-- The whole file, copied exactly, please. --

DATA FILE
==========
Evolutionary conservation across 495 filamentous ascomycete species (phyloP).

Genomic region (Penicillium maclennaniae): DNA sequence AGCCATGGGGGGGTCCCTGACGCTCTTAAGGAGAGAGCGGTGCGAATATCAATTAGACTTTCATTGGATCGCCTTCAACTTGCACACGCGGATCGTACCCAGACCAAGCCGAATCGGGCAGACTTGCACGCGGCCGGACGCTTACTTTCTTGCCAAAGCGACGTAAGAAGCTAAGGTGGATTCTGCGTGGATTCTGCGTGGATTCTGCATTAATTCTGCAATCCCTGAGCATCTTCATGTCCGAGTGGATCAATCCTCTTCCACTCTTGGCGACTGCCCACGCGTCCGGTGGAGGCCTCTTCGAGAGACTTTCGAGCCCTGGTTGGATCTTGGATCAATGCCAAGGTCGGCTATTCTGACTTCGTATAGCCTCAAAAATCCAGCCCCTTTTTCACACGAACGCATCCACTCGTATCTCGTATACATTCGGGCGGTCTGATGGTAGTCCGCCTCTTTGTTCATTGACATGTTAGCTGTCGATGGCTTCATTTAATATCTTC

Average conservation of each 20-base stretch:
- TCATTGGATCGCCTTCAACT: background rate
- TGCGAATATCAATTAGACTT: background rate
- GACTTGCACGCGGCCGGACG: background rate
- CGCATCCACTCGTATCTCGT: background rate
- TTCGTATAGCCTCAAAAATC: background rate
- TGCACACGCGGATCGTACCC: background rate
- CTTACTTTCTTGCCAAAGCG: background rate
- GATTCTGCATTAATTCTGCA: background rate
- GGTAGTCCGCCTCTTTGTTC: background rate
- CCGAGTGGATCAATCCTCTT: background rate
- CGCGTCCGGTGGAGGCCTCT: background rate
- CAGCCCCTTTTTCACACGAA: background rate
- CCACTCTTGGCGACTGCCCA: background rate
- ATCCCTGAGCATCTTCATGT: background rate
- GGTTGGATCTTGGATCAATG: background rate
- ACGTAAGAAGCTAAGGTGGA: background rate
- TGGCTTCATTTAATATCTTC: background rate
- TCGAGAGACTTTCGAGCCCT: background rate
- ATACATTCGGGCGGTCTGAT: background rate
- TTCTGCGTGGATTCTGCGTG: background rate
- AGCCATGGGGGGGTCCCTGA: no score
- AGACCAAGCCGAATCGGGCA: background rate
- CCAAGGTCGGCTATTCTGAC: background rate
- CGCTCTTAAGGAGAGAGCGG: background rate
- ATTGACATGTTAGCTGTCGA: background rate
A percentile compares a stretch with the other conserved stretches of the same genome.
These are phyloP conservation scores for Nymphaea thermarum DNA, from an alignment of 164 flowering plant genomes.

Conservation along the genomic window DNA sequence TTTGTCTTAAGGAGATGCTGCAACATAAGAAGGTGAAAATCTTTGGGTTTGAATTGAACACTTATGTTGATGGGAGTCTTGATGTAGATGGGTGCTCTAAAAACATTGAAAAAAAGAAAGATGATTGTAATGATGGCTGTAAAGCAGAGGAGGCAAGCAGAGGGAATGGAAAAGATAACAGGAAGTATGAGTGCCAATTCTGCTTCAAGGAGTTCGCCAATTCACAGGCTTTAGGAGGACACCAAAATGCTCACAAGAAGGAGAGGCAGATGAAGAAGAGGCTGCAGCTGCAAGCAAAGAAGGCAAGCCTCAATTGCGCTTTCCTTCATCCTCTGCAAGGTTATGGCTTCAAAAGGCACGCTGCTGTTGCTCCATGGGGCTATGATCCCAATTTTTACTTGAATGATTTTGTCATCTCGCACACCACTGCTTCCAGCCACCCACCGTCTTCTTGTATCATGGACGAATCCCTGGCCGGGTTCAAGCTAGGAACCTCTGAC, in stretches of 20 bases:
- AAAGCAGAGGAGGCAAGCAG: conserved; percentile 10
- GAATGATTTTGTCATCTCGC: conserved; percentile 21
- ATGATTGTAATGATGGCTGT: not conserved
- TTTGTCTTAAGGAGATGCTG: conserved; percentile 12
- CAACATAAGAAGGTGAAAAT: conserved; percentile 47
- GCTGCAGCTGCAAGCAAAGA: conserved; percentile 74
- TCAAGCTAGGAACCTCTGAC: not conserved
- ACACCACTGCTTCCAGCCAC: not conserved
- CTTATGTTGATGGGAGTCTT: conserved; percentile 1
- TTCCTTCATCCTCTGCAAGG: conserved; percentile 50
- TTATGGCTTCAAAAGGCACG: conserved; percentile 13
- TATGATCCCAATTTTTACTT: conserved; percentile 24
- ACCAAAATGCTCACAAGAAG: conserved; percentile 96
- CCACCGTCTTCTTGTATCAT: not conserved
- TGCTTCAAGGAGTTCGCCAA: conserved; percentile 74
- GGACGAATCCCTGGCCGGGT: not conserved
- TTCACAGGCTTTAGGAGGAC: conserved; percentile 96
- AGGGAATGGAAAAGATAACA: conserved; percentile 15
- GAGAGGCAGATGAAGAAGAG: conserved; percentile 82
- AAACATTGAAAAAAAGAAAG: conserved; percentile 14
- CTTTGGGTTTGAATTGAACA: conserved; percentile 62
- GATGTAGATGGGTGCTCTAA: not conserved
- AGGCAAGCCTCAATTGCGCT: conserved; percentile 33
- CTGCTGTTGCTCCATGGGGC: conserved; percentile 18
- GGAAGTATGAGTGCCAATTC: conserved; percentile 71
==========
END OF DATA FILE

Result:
Evolutionary conservation across 495 filamentous ascomycete species (phyloP).

Genomic region (Penicillium maclennaniae): DNA sequence AGCCATGGGGGGGTCCCTGACGCTCTTAAGGAGAGAGCGGTGCGAATATCAATTAGACTTTCATTGGATCGCCTTCAACTTGCACACGCGGATCGTACCCAGACCAAGCCGAATCGGGCAGACTTGCACGCGGCCGGACGCTTACTTTCTTGCCAAAGCGACGTAAGAAGCTAAGGTGGATTCTGCGTGGATTCTGCGTGGATTCTGCATTAATTCTGCAATCCCTGAGCATCTTCATGTCCGAGTGGATCAATCCTCTTCCACTCTTGGCGACTGCCCACGCGTCCGGTGGAGGCCTCTTCGAGAGACTTTCGAGCCCTGGTTGGATCTTGGATCAATGCCAAGGTCGGCTATTCTGACTTCGTATAGCCTCAAAAATCCAGCCCCTTTTTCACACGAACGCATCCACTCGTATCTCGTATACATTCGGGCGGTCTGATGGTAGTCCGCCTCTTTGTTCATTGACATGTTAGCTGTCGATGGCTTCATTTAATATCTTC

Average conservation of each 20-base stretch:
- TCATTGGATCGCCTTCAACT: background rate
- TGCGAATATCAATTAGACTT: background rate
- GACTTGCACGCGGCCGGACG: background rate
- CGCATCCACTCGTATCTCGT: background rate
- TTCGTATAGCCTCAAAAATC: background rate
- TGCACACGCGGATCGTACCC: background rate
- CTTACTTTCTTGCCAAAGCG: background rate
- GATTCTGCATTAATTCTGCA: background rate
- GGTAGTCCGCCTCTTTGTTC: background rate
- CCGAGTGGATCAATCCTCTT: background rate
- CGCGTCCGGTGGAGGCCTCT: background rate
- CAGCCCCTTTTTCACACGAA: background rate
- CCACTCTTGGCGACTGCCCA: background rate
- ATCCCTGAGCATCTTCATGT: background rate
- GGTTGGATCTTGGATCAATG: background rate
- ACGTAAGAAGCTAAGGTGGA: background rate
- TGGCTTCATTTAATATCTTC: background rate
- TCGAGAGACTTTCGAGCCCT: background rate
- ATACATTCGGGCGGTCTGAT: background rate
- TTCTGCGTGGATTCTGCGTG: background rate
- AGCCATGGGGGGGTCCCTGA: no score
- AGACCAAGCCGAATCGGGCA: background rate
- CCAAGGTCGGCTATTCTGAC: background rate
- CGCTCTTAAGGAGAGAGCGG: background rate
- ATTGACATGTTAGCTGTCGA: background rate
A percentile compares a stretch with the other conserved stretches of the same genome.
These are phyloP conservation scores for Nymphaea thermarum DNA, from an alignment of 164 flowering plant genomes.

Conservation along the genomic window DNA sequence TTTGTCTTAAGGAGATGCTGCAACATAAGAAGGTGAAAATCTTTGGGTTTGAATTGAACACTTATGTTGATGGGAGTCTTGATGTAGATGGGTGCTCTAAAAACATTGAAAAAAAGAAAGATGATTGTAATGATGGCTGTAAAGCAGAGGAGGCAAGCAGAGGGAATGGAAAAGATAACAGGAAGTATGAGTGCCAATTCTGCTTCAAGGAGTTCGCCAATTCACAGGCTTTAGGAGGACACCAAAATGCTCACAAGAAGGAGAGGCAGATGAAGAAGAGGCTGCAGCTGCAAGCAAAGAAGGCAAGCCTCAATTGCGCTTTCCTTCATCCTCTGCAAGGTTATGGCTTCAAAAGGCACGCTGCTGTTGCTCCATGGGGCTATGATCCCAATTTTTACTTGAATGATTTTGTCATCTCGCACACCACTGCTTCCAGCCACCCACCGTCTTCTTGTATCATGGACGAATCCCTGGCCGGGTTCAAGCTAGGAACCTCTGAC, in stretches of 20 bases:
- AAAGCAGAGGAGGCAAGCAG: conserved; percentile 10
- GAATGATTTTGTCATCTCGC: conserved; percentile 21
- ATGATTGTAATGATGGCTGT: not conserved
- TTTGTCTTAAGGAGATGCTG: conserved; percentile 12
- CAACATAAGAAGGTGAAAAT: conserved; percentile 47
- GCTGCAGCTGCAAGCAAAGA: conserved; percentile 74
- TCAAGCTAGGAACCTCTGAC: not conserved
- ACACCACTGCTTCCAGCCAC: not conserved
- CTTATGTTGATGGGAGTCTT: conserved; percentile 1
- TTCCTTCATCCTCTGCAAGG: conserved; percentile 50
- TTATGGCTTCAAAAGGCACG: conserved; percentile 13
- TATGATCCCAATTTTTACTT: conserved; percentile 24
- ACCAAAATGCTCACAAGAAG: conserved; percentile 96
- CCACCGTCTTCTTGTATCAT: not conserved
- TGCTTCAAGGAGTTCGCCAA: conserved; percentile 74
- GGACGAATCCCTGGCCGGGT: not conserved
- TTCACAGGCTTTAGGAGGAC: conserved; percentile 96
- AGGGAATGGAAAAGATAACA: conserved; percentile 15
- GAGAGGCAGATGAAGAAGAG: conserved; percentile 82
- AAACATTGAAAAAAAGAAAG: conserved; percentile 14
- CTTTGGGTTTGAATTGAACA: conserved; percentile 62
- GATGTAGATGGGTGCTCTAA: not conserved
- AGGCAAGCCTCAATTGCGCT: conserved; percentile 33
- CTGCTGTTGCTCCATGGGGC: conserved; percentile 18
- GGAAGTATGAGTGCCAATTC: conserved; percentile 71